May 01 , 2020
Nutrition Plays a very Important Role in Breastmilk Production
The average woman may have a 2000 calorie diet to sustain typical bodily energy and function. However, breastfeeding can burn around 400 to 500 calories per day, which is why it’s super important that moms who breastfeed or pump milk, eat a healthy diet and take into account their extra caloric needs to help establish and maintain their milk supply. Also that’s probably why, breastfeeding and pumping moms may feel hungry quite frequently - so it’s important to listen to your body and nourish it with the nutrients it needs.
What does 500 calories look like?
Some examples could be:
- 5 bananas
- 5 apples
- 4 slices of bacon
- a plain bagel with cream cheese
- a 5oz lean steak
- half a dozen eggs
- 3oz of salmon, a cup of vegetables and grains
Also, a bit of important vocabulary to talk about a balanced diet for breastmilk production and postpartum health in general.
Nutrients are chemicals in foods that are used by the body for growth, maintenance, and energy. Macronutrients are required by the body in relatively large amounts; micronutrients are needed in minute amounts. The macronutrients your body needs are: carbohydrates, proteins, fats and cholesterol, fiber, and water below.
The term phytonutrients is a broad name for a wide variety of compounds produced by plants (from the word phyto in greek, which means plant). They’re found in fruits, vegetables, beans, grains, and other plants.
Ideally, the options chosen during the postpartum period will be more macronutrient dense to be able to provide optimal breastmilk composition for baby. Instead of the additional 500 calories to be consumed in snacks, a better option would be a few smaller meals with lean proteins, healthy fats, phytonutrient dense fruits and vegetables as well as a variety of grains.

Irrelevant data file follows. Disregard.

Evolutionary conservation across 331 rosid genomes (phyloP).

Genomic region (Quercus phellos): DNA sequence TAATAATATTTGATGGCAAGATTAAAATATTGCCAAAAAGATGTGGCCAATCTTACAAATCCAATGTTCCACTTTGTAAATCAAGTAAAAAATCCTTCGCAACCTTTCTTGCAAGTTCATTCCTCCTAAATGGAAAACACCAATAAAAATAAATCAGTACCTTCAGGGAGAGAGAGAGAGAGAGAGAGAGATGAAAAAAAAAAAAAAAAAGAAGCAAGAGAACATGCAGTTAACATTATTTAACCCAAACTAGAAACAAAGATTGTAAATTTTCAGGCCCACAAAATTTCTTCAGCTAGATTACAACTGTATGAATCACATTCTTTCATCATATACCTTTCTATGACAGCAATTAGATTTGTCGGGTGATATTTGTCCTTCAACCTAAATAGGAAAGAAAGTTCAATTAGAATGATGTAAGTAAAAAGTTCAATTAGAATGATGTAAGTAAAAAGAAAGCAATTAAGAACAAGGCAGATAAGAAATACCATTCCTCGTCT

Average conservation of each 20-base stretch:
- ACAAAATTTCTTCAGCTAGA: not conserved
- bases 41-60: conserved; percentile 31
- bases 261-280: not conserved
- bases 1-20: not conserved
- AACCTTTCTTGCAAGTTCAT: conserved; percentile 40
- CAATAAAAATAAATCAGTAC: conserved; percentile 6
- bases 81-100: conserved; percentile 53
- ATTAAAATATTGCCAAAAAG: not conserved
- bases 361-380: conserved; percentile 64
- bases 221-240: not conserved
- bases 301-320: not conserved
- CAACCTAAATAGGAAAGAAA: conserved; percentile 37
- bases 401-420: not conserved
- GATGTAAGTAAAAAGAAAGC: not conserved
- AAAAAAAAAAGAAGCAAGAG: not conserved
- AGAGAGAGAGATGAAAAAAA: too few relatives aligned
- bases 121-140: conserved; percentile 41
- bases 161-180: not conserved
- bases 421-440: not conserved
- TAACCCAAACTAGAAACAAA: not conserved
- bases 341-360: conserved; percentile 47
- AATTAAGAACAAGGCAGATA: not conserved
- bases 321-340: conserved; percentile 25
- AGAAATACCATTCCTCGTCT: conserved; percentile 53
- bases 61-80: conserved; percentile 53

Here are some phytonutrient dense fruits and vegetables that you can have plenty of while breastfeeding.
- Red, orange and yellow vegetables and fruit (such as carrots, peppers, tomatoes, mangos, melons, peaches).
- Dark green leafy vegetables (spinach, kale, bok choy, Swiss chard for instance)
- Garlic, onions, chives and leeks
- Whole grain products (such as brown rice, wild rice, quinoa, barley, wheat berries, and whole wheat whole grain breads and whole grain cereals)
- Nuts and seeds (walnuts, almonds, sunflower, sesame and flax seeds, so always great for a quick, healthy snack)
- Legumes (think beans, peas, lentils and soy products)
- Dark chocolate (yum!)
Maybe you’ve also heard of galactagogues. These are various food items, herbs or supplements that are believed to help increase the milk supply. Examples of these include: oats, millet, barley, brewers yeast, fenugreek and nettle. Disappointingly, the research for natural galactagogues is not extensive enough and the little research that’s been done is inconclusive, but when incorporated into a well balanced diet, consuming these items in moderation may be useful.
Eating a well balanced diet with sufficient caloric intake will certainly benefit your milk supply. Listen to your body for hunger and thirst queues, worry about the postpartum weight loss later and enjoy this special time with the baby.
This post was written in collaboration with Jennifer Jolorte Doro is a Nutritionist and Postpartum Chef who focuses primarily on providing nutritious meals to families postpartum, breastfeeding counseling, and helping families navigate the transition to solid food and beyond. Jennifer’s focus is, on whole, locally sourced, seasonal ingredients while providing healthier alternatives to some of life’s favorite foods. She is a mother of a one year old boy, based in NYC and the Hudson Valley. Her training includes an MS in Clinical Nutrition and Integrative Health, Certified Breastfeeding Counselor, Birth Doula and Pre/Postnatal Yoga Instructor.
Photo credit of macaroons: @jennaraecakes